I didn’t expect so much meat to be available. They offered organic beef, pork, chicken, and lamb. Yes, mister gardener could not pass up the pork spare ribs and a few strip steaks.

Did you know that beans are one of the world’s oldest foods? I’d never seen such variety. Have you ever heard of Marfax, True Red Cranberry, or Yellow Eye beans? These beans are a lot fresher than the ones in the grocery store that could be years old.

Lengthening daylight also brings an abundance of eggs. Locally raised eggs are amazing, full of flavor and nutrition. The farmers were quick to tell me their chickens are treated humanely. I thought the colors of the eggs were gorgeous.

The eggs we ended up buying were quail eggs. This farmer raises 3 varieties of quail and was excited to talk about each. I wonder which one laid my eggs.

We evidenced cookies, doughnuts, granola (tasty samples). We could have had breakfast or lunch of cheeses, pastas, crepes, soup, milk, yogurt and a breakfast sandwich that looked hot and delicious. We settled on crepes…. savory with organic cheeses and herbs for mister gardener and, alas, Nutella for me.

There were many bread bakers and we love bread. We choose some whole wheat yeast rolls for dinner tonight.

Author Kathy Gunst was cooking up a storm and serving samples of several different recipes from her newest cookbook. Mister gardener loved the roasted root vegetable and lettuce salad but this bean dish was delicious, too.

“It’s an award winner,” the owner said as she handed us samples of her maple syrup. Couldn’t pass this up! Our bags were getting heavy: meats, cookbook, bread, honey, maple syrup (and candy), eggs.

Rugs, slippers, blankets, mittens, hand-dyed wool was all prepared by this happy farmer. She loves her craft and it shows.

Finally, we stopped to enjoy the music of MiKe & MiKe who now have Lily Hope sleeping through the entire show.  Mike Morris, guitarist and Heather Mike, fiddler, entertained the crowds with foot stomping high-energy folk music. What a treat!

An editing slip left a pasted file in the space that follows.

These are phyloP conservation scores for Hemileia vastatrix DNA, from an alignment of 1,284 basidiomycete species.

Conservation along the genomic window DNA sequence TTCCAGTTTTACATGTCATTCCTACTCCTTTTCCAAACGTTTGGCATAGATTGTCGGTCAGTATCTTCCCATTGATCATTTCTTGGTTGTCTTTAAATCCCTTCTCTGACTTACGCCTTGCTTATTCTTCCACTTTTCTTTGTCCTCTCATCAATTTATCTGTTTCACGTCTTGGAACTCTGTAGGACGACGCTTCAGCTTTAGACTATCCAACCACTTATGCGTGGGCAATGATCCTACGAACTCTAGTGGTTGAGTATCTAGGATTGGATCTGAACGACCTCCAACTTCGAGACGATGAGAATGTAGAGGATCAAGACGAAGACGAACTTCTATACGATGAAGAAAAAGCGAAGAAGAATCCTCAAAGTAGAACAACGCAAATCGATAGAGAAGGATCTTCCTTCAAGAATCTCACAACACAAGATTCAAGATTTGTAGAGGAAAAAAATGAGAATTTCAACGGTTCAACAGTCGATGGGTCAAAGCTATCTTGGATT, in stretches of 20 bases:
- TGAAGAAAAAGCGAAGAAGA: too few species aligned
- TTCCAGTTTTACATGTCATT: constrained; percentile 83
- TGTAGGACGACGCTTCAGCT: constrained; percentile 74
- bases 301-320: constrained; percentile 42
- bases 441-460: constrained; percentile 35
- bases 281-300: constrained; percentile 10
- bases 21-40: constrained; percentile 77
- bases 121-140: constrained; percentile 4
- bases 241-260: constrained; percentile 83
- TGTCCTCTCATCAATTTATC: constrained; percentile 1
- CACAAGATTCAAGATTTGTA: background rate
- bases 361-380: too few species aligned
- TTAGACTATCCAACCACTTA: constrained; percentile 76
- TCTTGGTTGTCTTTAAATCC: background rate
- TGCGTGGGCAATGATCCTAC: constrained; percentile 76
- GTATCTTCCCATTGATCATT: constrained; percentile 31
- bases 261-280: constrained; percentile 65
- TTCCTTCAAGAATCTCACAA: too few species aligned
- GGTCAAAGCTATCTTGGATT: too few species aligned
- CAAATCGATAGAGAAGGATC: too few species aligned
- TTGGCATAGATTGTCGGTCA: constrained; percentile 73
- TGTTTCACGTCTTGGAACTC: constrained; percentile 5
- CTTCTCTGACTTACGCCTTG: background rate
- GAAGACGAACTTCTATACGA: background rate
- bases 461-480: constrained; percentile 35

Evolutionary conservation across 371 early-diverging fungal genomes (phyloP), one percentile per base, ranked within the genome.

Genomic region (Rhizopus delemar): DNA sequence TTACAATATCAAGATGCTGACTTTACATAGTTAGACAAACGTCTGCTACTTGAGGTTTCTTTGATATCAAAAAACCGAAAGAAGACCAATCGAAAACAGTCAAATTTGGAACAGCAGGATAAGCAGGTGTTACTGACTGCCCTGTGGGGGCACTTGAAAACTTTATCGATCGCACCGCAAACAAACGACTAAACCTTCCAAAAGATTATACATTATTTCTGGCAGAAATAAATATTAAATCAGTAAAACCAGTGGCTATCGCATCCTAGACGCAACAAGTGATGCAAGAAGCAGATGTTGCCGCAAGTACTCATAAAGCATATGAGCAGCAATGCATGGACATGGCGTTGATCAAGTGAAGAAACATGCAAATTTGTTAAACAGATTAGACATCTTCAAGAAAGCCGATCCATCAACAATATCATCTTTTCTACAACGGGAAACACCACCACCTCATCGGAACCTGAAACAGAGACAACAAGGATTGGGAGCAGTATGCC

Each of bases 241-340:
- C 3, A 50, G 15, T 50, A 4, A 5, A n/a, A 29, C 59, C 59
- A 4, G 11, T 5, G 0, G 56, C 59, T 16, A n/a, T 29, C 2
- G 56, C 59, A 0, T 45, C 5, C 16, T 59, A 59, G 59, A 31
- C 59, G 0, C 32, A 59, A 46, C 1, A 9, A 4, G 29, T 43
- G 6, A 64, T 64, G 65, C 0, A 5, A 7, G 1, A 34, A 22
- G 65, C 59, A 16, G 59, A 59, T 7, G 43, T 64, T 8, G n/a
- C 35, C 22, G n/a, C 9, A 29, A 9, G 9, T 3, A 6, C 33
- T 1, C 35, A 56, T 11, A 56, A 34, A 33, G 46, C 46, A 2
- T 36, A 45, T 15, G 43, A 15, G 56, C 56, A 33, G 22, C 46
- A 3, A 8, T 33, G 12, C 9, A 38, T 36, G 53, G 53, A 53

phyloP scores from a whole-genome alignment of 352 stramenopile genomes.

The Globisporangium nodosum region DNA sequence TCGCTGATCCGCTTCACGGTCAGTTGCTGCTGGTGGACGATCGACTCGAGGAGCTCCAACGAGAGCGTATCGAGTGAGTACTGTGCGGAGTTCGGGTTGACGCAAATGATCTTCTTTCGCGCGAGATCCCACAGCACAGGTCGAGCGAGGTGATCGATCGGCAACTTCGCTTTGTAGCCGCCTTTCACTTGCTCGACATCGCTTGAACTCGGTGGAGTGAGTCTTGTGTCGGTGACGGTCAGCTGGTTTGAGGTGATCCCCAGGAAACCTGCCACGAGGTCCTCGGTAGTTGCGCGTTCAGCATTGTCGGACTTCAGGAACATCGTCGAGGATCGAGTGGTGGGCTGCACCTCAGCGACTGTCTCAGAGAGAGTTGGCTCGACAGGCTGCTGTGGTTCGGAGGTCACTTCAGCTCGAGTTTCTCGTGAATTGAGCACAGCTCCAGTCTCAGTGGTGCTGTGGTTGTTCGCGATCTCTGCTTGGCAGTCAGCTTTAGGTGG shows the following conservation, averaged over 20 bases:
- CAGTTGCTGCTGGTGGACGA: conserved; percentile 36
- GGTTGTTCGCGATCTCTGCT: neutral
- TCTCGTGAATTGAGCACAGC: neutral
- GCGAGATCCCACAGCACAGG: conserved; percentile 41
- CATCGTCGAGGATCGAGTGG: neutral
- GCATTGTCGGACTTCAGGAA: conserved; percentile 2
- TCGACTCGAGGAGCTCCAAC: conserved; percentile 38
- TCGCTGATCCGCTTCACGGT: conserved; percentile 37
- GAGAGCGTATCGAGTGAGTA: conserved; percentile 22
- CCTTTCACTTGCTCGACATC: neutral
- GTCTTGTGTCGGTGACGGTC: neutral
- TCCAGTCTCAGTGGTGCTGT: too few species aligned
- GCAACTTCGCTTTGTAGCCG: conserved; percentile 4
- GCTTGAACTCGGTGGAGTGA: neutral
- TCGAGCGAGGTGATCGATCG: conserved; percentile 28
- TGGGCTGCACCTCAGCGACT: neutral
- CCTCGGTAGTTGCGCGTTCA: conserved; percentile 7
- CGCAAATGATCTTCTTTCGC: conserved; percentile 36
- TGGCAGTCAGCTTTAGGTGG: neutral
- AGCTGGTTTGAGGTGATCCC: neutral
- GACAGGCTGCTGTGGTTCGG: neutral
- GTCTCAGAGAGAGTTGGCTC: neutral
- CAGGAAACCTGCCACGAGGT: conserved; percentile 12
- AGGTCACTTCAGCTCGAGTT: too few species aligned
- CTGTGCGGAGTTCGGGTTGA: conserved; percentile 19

Farmers Markets

Tomatoes (USDA OPC)

Image via Wikipedia

We all love our farmers markets and we’re delighted to have an area market, the Williamsburg Farmers Market, voted as one of the top 3 medium-sized markets in the nation by their patrons in an American Farmland Trust contest. According to a recent New York Times article, there may be a glut of farmers markets in parts of the country and profits are shrinking as markets compete.  Are they reaching a saturation point?  Farmers markets in America grew by 17% in 2010 according to Bloomberg Business Week and have tripled since the mid-90’s according to the USDA. The New York Times states that 1,043 markets were established this year alone.

The glut may be more acute in larger populated areas like Seattle and San Francisco, perhaps with a marketing technique of a coffee shop on every corner. In Gloucester county, there are two official farmers markets and a number of other individual markets along our country roads touting vegetables, fruits, jellies and fresh-baked goods. To top it off, we now have Walmart vowing to double sales of locally grown produce. In Gloucester, they are carrying locally grown melons.

All this may be good for the customer who is looking for the best, the freshest, organically grown produce but what does this say about the future of farmers markets? Have the number of farmers markets outpaced demand? What do you think? Perhaps only the farmers can say for sure.

Ann Hohenberger, The Garden Club of Gloucester